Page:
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Maarten Van Heemskerck’s unique depictions of Wonders of the World



Born on June 1 1498, Maarten Van Heemskerck was a Dutch painter, portraitist and a specialist of historical paintings. He was the designer for many engravers and is known especially for his depictions of the Wonders of the World.

Heemskerck was born in North Holland and was a son of a farmer. He’s a product of Antwerp School that produced many renowned artists. According to Carel Van Mander’s Schilder-Boek of 1604, he first studied with Cornelis Willemsz in Haarlem, then with Jan Lucasz in Delft and later with Jan van Scorel and he was attracted to the new manner of painting by Scorel and adapted the Italian-influenced style of painting in his art.


Before setting off for Rome, the artist had painted a family portrait, considered first of its kind in a long time of Dutch family paintings for PieterJan Foppesz and also painted a scene of St. Luke painting the Virgin for the altar of St. Luke in the Bavokerk. In Rome he made accurate sketches of antique ruins and statues; he was influenced by Raphael and contemporary artists such as Michelangelo and Salviati. There he was selected to collaborate with Antonio da Sangallo the Younger, Battista Franco and Francesco de Rossi on redecoration of the Porta San Sebastiano at Rome.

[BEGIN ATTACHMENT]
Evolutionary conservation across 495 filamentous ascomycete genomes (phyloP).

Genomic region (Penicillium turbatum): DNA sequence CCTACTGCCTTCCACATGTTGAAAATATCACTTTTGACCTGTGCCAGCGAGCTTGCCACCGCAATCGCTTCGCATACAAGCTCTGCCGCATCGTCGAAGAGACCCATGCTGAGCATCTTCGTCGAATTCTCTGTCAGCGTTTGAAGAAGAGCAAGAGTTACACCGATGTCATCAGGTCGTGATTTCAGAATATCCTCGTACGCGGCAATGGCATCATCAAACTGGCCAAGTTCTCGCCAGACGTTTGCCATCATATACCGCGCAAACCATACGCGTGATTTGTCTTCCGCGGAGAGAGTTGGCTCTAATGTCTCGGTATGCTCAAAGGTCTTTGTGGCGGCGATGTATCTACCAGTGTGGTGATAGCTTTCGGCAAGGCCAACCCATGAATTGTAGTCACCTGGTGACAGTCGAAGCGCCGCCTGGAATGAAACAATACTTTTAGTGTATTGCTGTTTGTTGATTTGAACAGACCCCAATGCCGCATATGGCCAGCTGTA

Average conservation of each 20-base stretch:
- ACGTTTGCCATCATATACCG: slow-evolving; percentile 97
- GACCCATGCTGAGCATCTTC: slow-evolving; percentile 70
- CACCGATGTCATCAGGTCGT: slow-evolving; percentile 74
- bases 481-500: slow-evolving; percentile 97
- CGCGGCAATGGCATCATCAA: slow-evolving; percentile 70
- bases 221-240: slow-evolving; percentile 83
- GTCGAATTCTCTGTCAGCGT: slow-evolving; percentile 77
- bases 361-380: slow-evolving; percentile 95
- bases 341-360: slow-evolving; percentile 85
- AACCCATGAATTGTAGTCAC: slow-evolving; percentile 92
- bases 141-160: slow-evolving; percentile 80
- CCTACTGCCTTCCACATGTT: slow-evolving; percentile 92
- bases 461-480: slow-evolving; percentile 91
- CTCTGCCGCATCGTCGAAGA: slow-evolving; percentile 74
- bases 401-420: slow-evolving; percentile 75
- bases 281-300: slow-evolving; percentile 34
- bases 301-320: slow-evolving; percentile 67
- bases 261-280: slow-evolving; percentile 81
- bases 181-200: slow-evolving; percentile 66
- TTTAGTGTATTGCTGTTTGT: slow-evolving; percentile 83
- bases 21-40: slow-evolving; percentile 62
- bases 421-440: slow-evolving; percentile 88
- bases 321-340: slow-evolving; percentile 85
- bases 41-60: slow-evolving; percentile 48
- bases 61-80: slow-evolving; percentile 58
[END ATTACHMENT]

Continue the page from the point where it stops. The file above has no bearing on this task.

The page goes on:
His depictions of the seven wonders of world were very far from reality, the archaeological documentary work that is done for more than a century proves it. His representation of the pyramid of Giza is picturised with a much sharper point than normal; the colossus of Rhodes’s depiction is much bigger than the size he really had; the lighthouse of Alexandria was three blocks in different shapes, but Heemskerck’s drawing shows a tower approaching what was thought to be the form of the Tower of Babel.


After his return to Netherlands in 1536, he became president of the Haarlem Guild of Saint Luke in 1540. Later in 1572 he left Haarlem for Amsterdam, to avoid the siege of Haarlem. He died on 1 October, 1574.





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